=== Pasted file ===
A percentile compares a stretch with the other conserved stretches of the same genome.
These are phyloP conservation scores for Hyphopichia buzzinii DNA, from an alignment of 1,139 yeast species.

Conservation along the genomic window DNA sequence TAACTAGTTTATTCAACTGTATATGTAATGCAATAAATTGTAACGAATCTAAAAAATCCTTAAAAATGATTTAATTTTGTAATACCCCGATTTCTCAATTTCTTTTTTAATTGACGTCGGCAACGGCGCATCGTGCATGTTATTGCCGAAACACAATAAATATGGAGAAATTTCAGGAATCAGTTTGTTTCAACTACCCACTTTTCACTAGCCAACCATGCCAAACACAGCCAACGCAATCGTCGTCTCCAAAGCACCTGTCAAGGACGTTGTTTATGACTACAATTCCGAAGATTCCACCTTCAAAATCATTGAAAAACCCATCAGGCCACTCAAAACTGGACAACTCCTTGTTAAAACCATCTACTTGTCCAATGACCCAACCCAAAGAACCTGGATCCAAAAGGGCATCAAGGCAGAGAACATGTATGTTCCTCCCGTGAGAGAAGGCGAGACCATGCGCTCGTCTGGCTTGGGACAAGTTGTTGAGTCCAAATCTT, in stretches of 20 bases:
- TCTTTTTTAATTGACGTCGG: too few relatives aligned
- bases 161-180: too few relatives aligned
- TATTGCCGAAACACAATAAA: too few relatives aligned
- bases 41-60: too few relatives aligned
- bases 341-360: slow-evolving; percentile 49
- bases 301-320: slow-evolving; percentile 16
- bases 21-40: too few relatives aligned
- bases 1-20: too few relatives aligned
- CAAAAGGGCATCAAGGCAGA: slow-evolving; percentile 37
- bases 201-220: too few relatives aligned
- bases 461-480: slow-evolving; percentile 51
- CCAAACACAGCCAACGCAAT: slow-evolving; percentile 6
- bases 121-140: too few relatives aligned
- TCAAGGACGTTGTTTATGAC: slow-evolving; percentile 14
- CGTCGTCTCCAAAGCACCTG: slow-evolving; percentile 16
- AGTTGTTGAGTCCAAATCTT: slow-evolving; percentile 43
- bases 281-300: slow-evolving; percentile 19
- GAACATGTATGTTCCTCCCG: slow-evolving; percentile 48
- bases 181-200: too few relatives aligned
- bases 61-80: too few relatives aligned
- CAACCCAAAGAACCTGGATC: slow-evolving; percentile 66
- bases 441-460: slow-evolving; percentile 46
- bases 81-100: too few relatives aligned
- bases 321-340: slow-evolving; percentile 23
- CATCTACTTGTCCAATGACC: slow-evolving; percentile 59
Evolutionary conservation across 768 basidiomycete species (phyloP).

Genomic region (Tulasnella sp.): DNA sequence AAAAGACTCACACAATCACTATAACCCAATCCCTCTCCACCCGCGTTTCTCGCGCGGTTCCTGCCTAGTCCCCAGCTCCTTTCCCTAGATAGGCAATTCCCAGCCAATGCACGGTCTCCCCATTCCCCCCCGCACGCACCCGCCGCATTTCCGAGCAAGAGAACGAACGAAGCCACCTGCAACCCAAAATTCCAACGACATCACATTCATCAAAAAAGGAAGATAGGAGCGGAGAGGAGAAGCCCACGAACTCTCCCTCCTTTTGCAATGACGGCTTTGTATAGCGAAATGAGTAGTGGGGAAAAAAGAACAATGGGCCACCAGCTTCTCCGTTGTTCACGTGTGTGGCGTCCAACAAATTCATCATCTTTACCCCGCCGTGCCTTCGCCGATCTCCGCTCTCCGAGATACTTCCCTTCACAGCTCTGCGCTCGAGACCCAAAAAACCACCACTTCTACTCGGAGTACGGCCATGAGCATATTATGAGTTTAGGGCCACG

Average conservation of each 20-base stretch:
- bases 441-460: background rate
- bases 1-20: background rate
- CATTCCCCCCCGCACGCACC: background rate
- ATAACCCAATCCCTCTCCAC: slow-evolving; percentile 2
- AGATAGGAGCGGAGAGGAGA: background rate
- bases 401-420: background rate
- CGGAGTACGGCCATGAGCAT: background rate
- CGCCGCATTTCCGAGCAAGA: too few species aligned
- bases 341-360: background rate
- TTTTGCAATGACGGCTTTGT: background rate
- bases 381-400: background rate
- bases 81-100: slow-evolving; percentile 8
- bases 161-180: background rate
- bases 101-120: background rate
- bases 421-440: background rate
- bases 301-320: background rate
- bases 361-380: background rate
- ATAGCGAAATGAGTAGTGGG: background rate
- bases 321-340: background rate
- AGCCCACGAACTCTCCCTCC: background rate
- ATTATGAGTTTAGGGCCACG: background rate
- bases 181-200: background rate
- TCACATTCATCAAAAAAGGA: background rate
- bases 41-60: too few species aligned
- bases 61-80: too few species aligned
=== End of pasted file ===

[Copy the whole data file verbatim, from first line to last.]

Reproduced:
A percentile compares a stretch with the other conserved stretches of the same genome.
These are phyloP conservation scores for Hyphopichia buzzinii DNA, from an alignment of 1,139 yeast species.

Conservation along the genomic window DNA sequence TAACTAGTTTATTCAACTGTATATGTAATGCAATAAATTGTAACGAATCTAAAAAATCCTTAAAAATGATTTAATTTTGTAATACCCCGATTTCTCAATTTCTTTTTTAATTGACGTCGGCAACGGCGCATCGTGCATGTTATTGCCGAAACACAATAAATATGGAGAAATTTCAGGAATCAGTTTGTTTCAACTACCCACTTTTCACTAGCCAACCATGCCAAACACAGCCAACGCAATCGTCGTCTCCAAAGCACCTGTCAAGGACGTTGTTTATGACTACAATTCCGAAGATTCCACCTTCAAAATCATTGAAAAACCCATCAGGCCACTCAAAACTGGACAACTCCTTGTTAAAACCATCTACTTGTCCAATGACCCAACCCAAAGAACCTGGATCCAAAAGGGCATCAAGGCAGAGAACATGTATGTTCCTCCCGTGAGAGAAGGCGAGACCATGCGCTCGTCTGGCTTGGGACAAGTTGTTGAGTCCAAATCTT, in stretches of 20 bases:
- TCTTTTTTAATTGACGTCGG: too few relatives aligned
- bases 161-180: too few relatives aligned
- TATTGCCGAAACACAATAAA: too few relatives aligned
- bases 41-60: too few relatives aligned
- bases 341-360: slow-evolving; percentile 49
- bases 301-320: slow-evolving; percentile 16
- bases 21-40: too few relatives aligned
- bases 1-20: too few relatives aligned
- CAAAAGGGCATCAAGGCAGA: slow-evolving; percentile 37
- bases 201-220: too few relatives aligned
- bases 461-480: slow-evolving; percentile 51
- CCAAACACAGCCAACGCAAT: slow-evolving; percentile 6
- bases 121-140: too few relatives aligned
- TCAAGGACGTTGTTTATGAC: slow-evolving; percentile 14
- CGTCGTCTCCAAAGCACCTG: slow-evolving; percentile 16
- AGTTGTTGAGTCCAAATCTT: slow-evolving; percentile 43
- bases 281-300: slow-evolving; percentile 19
- GAACATGTATGTTCCTCCCG: slow-evolving; percentile 48
- bases 181-200: too few relatives aligned
- bases 61-80: too few relatives aligned
- CAACCCAAAGAACCTGGATC: slow-evolving; percentile 66
- bases 441-460: slow-evolving; percentile 46
- bases 81-100: too few relatives aligned
- bases 321-340: slow-evolving; percentile 23
- CATCTACTTGTCCAATGACC: slow-evolving; percentile 59
Evolutionary conservation across 768 basidiomycete species (phyloP).

Genomic region (Tulasnella sp.): DNA sequence AAAAGACTCACACAATCACTATAACCCAATCCCTCTCCACCCGCGTTTCTCGCGCGGTTCCTGCCTAGTCCCCAGCTCCTTTCCCTAGATAGGCAATTCCCAGCCAATGCACGGTCTCCCCATTCCCCCCCGCACGCACCCGCCGCATTTCCGAGCAAGAGAACGAACGAAGCCACCTGCAACCCAAAATTCCAACGACATCACATTCATCAAAAAAGGAAGATAGGAGCGGAGAGGAGAAGCCCACGAACTCTCCCTCCTTTTGCAATGACGGCTTTGTATAGCGAAATGAGTAGTGGGGAAAAAAGAACAATGGGCCACCAGCTTCTCCGTTGTTCACGTGTGTGGCGTCCAACAAATTCATCATCTTTACCCCGCCGTGCCTTCGCCGATCTCCGCTCTCCGAGATACTTCCCTTCACAGCTCTGCGCTCGAGACCCAAAAAACCACCACTTCTACTCGGAGTACGGCCATGAGCATATTATGAGTTTAGGGCCACG

Average conservation of each 20-base stretch:
- bases 441-460: background rate
- bases 1-20: background rate
- CATTCCCCCCCGCACGCACC: background rate
- ATAACCCAATCCCTCTCCAC: slow-evolving; percentile 2
- AGATAGGAGCGGAGAGGAGA: background rate
- bases 401-420: background rate
- CGGAGTACGGCCATGAGCAT: background rate
- CGCCGCATTTCCGAGCAAGA: too few species aligned
- bases 341-360: background rate
- TTTTGCAATGACGGCTTTGT: background rate
- bases 381-400: background rate
- bases 81-100: slow-evolving; percentile 8
- bases 161-180: background rate
- bases 101-120: background rate
- bases 421-440: background rate
- bases 301-320: background rate
- bases 361-380: background rate
- ATAGCGAAATGAGTAGTGGG: background rate
- bases 321-340: background rate
- AGCCCACGAACTCTCCCTCC: background rate
- ATTATGAGTTTAGGGCCACG: background rate
- bases 181-200: background rate
- TCACATTCATCAAAAAAGGA: background rate
- bases 41-60: too few species aligned
- bases 61-80: too few species aligned